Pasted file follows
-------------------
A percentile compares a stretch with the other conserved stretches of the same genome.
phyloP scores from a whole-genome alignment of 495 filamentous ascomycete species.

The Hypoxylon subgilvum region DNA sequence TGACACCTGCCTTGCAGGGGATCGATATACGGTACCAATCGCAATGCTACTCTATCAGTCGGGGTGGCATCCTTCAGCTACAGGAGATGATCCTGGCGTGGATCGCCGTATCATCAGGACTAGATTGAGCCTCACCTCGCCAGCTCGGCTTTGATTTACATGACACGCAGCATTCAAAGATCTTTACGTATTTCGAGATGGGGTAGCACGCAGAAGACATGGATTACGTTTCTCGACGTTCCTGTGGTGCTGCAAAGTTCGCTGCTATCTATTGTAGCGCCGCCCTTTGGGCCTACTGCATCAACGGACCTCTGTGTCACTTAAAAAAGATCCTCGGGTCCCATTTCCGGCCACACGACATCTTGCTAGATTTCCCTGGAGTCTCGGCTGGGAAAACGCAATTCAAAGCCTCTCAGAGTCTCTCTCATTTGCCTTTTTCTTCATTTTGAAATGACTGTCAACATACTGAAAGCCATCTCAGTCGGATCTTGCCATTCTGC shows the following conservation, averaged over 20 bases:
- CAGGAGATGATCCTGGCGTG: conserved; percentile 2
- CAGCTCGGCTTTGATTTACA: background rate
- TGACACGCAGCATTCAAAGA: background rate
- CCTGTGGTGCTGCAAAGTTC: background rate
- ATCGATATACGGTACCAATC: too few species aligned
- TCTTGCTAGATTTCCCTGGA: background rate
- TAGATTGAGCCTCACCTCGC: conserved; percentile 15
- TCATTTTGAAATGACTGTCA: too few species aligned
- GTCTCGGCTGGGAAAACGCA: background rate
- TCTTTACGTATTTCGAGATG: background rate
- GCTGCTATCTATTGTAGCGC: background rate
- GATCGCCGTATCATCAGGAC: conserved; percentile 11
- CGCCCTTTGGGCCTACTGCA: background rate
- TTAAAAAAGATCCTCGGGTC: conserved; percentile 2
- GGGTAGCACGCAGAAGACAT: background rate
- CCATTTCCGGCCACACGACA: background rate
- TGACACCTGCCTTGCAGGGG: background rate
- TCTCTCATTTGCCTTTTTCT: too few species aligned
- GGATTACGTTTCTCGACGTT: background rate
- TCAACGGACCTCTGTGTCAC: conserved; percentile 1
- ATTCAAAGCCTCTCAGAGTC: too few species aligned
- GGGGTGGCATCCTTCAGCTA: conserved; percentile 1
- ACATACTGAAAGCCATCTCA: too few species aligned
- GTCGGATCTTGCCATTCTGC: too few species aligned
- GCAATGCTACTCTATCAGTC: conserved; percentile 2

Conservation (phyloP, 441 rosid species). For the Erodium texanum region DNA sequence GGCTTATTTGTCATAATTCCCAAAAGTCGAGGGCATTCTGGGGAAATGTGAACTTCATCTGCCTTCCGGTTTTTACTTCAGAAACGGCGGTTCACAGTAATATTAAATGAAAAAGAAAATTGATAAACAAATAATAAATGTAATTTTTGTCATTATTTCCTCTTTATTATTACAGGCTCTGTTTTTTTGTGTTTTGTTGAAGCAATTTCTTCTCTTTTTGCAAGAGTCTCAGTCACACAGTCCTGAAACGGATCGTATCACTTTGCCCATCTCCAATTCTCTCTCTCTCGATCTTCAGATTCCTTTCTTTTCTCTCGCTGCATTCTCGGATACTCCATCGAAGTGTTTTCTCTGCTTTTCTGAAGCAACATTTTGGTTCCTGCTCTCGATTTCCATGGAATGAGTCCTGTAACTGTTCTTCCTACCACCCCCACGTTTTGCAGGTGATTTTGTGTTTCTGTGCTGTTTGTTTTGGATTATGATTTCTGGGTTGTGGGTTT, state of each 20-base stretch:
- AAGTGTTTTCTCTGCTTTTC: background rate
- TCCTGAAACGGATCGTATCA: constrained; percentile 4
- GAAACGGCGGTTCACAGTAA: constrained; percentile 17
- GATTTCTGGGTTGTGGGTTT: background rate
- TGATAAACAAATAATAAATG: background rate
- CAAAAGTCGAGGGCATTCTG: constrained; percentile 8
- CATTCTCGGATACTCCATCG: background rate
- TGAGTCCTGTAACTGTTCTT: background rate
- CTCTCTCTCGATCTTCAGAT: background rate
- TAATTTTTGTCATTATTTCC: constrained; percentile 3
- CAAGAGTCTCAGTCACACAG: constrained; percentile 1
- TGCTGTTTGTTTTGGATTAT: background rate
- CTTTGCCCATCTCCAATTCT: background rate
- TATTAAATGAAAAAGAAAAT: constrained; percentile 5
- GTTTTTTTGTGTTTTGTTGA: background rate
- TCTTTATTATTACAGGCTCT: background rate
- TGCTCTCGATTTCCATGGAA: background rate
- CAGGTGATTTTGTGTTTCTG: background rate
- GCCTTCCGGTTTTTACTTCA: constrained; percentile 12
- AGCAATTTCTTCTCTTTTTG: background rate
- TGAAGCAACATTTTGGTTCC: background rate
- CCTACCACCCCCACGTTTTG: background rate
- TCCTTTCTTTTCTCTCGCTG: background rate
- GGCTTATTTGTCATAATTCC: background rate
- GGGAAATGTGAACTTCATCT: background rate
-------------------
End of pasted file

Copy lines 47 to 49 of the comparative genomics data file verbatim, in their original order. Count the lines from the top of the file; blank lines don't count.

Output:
- CAGGTGATTTTGTGTTTCTG: background rate
- GCCTTCCGGTTTTTACTTCA: constrained; percentile 12
- AGCAATTTCTTCTCTTTTTG: background rate